There isn’t exactly more to it than that. Archangel keeps throwing different challenges at you, different sort of obstacles to overcome and attack, but the game doesn’t really offer much excitement. I also had a lot of trouble getting immersed into the game itself. While the story at the beginning did a great start, the whole game doesn’t really let you feel like you are sitting in a Mech. You walk around endlessly around what used to be cities, but are now covered in sand as if they were just deserts, but the game never really immerses you what exactly is going on in the world. You know there are the good guys and bad guys, and you happen to be on the ‘good’ side for whatever reason that justifies it. The Mech itself is also somewhat of a disappointing, not in the sense of the fighting, but in that Archangel doesn’t make you feel like the Mech is actually real. The sounds are disappointing, the mech makes no sound whatsoever unless you take a few hits, or rockets fly from its rails, but the lacking sound of footsteps, or anything you do with your mech makes you feel like you are just sitting in some training simulator instead of doing the real thing.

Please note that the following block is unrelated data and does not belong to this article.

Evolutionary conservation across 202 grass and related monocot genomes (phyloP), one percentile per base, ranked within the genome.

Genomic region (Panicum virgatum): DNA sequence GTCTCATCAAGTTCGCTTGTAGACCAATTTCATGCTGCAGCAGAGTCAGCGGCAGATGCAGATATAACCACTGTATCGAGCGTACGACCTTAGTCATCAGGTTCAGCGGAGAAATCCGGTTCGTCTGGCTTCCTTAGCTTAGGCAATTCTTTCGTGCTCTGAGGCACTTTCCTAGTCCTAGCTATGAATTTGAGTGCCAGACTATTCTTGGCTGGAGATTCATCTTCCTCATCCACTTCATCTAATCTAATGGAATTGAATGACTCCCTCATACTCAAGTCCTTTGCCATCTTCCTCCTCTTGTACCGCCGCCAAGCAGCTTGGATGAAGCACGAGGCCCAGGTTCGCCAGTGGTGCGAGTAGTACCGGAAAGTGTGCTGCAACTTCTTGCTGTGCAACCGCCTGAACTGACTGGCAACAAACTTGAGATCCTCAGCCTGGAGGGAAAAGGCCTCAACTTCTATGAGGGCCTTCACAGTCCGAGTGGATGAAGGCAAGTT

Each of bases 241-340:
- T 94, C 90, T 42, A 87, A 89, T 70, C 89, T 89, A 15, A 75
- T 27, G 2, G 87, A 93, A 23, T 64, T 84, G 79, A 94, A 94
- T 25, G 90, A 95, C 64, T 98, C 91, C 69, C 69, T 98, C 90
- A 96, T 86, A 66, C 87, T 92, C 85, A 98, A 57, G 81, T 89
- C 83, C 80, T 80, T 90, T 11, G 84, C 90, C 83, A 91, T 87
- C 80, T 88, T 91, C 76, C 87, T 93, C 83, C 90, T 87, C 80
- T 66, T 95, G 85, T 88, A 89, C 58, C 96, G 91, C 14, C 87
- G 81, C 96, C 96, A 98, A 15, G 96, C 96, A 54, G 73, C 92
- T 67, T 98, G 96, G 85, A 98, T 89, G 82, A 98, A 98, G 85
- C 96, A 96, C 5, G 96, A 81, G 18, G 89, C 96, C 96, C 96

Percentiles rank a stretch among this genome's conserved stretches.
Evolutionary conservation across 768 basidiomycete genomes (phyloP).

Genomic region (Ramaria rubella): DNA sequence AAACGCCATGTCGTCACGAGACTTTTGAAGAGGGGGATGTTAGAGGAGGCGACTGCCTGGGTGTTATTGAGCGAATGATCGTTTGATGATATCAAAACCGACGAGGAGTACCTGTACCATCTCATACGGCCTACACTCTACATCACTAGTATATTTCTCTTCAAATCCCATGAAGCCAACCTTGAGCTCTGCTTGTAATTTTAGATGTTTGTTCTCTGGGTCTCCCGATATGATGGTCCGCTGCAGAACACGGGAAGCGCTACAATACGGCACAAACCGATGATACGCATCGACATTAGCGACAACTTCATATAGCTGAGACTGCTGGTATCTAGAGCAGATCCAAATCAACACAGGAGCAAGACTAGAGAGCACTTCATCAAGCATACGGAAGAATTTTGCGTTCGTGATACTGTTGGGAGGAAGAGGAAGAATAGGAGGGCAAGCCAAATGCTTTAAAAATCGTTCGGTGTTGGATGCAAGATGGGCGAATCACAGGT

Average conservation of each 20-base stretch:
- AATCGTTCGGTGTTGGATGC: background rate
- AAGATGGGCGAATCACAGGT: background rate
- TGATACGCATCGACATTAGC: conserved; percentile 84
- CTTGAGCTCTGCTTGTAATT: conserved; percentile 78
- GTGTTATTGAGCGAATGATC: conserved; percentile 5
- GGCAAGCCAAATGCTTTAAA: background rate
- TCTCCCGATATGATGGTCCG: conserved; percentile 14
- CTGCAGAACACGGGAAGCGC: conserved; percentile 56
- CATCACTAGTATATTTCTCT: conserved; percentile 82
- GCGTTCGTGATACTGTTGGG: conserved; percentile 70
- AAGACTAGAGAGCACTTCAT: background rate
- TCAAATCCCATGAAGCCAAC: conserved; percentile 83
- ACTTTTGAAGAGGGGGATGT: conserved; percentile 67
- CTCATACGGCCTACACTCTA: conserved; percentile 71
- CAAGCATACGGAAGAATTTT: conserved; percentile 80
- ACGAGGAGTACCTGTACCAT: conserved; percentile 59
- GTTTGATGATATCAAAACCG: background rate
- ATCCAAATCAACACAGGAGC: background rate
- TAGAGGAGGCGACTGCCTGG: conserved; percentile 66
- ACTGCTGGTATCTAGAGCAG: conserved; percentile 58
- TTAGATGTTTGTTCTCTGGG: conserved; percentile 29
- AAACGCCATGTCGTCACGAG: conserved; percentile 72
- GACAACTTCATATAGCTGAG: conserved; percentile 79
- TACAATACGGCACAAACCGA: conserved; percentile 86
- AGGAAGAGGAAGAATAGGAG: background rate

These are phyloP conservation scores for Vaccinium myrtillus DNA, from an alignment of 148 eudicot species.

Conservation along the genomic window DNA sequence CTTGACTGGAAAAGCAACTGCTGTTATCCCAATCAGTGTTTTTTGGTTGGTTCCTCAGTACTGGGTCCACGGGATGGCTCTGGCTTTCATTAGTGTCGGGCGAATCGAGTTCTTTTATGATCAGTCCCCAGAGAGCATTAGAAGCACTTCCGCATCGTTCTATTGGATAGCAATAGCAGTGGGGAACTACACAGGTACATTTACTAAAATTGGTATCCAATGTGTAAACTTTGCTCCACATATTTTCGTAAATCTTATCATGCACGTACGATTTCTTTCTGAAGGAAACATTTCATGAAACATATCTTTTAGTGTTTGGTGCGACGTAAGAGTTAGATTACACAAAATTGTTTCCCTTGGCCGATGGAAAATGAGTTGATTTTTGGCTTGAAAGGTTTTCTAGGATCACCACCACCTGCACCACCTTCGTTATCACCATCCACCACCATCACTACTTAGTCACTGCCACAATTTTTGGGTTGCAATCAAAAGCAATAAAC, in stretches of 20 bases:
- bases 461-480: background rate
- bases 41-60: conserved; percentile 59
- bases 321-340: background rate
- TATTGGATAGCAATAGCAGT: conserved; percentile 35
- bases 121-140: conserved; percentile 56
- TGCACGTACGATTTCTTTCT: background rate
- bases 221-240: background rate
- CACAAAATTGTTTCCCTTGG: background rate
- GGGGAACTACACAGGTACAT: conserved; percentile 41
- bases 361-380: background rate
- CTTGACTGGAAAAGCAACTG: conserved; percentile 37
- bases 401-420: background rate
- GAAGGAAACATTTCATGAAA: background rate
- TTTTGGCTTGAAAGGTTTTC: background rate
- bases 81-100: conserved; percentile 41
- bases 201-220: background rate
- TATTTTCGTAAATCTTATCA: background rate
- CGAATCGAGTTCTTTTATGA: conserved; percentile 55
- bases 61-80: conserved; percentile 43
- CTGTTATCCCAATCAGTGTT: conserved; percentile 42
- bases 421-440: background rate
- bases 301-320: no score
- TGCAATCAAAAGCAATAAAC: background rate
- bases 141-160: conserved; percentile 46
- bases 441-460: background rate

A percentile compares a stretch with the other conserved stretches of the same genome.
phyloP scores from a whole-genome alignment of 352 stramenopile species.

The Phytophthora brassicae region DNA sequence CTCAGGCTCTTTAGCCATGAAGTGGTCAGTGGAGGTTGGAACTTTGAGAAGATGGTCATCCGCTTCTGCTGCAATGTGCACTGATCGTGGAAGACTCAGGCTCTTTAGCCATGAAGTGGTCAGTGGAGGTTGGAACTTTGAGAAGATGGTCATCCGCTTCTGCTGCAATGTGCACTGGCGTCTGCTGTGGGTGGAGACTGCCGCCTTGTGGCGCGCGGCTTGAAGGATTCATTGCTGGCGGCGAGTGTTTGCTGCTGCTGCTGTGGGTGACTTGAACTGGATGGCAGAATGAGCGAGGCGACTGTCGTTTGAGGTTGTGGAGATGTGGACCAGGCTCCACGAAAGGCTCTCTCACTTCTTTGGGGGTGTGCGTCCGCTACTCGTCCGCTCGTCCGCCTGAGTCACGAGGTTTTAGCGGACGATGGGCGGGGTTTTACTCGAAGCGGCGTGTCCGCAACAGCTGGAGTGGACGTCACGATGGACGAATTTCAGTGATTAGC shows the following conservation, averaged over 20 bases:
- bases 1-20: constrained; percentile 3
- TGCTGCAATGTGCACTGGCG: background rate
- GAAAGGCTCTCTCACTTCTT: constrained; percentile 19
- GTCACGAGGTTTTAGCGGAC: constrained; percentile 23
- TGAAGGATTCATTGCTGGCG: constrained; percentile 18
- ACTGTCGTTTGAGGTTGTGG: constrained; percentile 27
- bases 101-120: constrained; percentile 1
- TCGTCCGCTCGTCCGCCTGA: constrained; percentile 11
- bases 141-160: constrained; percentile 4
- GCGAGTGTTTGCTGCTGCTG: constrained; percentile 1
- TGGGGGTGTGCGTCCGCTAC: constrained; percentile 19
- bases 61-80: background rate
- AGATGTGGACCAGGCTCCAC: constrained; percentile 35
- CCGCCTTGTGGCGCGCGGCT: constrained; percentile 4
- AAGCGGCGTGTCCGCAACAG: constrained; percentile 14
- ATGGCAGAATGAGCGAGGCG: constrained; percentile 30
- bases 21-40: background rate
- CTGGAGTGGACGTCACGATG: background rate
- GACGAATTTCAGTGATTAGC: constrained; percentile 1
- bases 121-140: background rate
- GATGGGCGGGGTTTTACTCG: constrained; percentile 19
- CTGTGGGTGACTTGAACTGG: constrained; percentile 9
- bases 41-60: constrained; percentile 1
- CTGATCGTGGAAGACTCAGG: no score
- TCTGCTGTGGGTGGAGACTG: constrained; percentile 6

The gameplay is simple; you point and click and have to deal with the many obstacles that fly or ride your way. Even though it is a great shooter to pass your time, I did find some annoyances that personally made me like the game less. Both your left and right arm are controlled with each one of the controllers you use for virtual reality. While this isn’t a big deal, both crosshairs are almost the same with the exact same color for ammunition, and occasionally I just lost the tracking, and I was missing shots because my mind thought I was shooting rockets to the left, while the crosshair for my rockets was actually on the right side of the screen and visa versa, and this in itself makes the game needlessly more difficult and makes you appreciate less of the game than you want.
Conclusion: Fair (2.5/5)
Archangel is an interesting game that immerses you in its story, throws you into a Mech with a bunch of very awesome tools, and then pulls the rug underneath you to leave you wondering what exactly is left. A shooter on rails with confusing controls, that lets you upgrade your Mech after each mission. Since Virtual Reality games are still very new, and the technology isn’t quite yet on par with normal games, I expect Virtual Reality games to blink out in one way or another. While the game play is interesting and reminds me of those arcade games, Virtual Reality games always come down to the question: “is it worth setting up my Virtual Reality, clearing the room of obstacles and sweating a ton from the warmth of the glasses and moving around?” And the answer for me and Archangel is ‘no’. The game right now is fun, but it bored me quickly and the immersion was almost completely lost once gameplay began. While the game isn’t priced at a full retail price, you still have to ask yourself if the price tag is worth the mindless shooting of this arcade style game.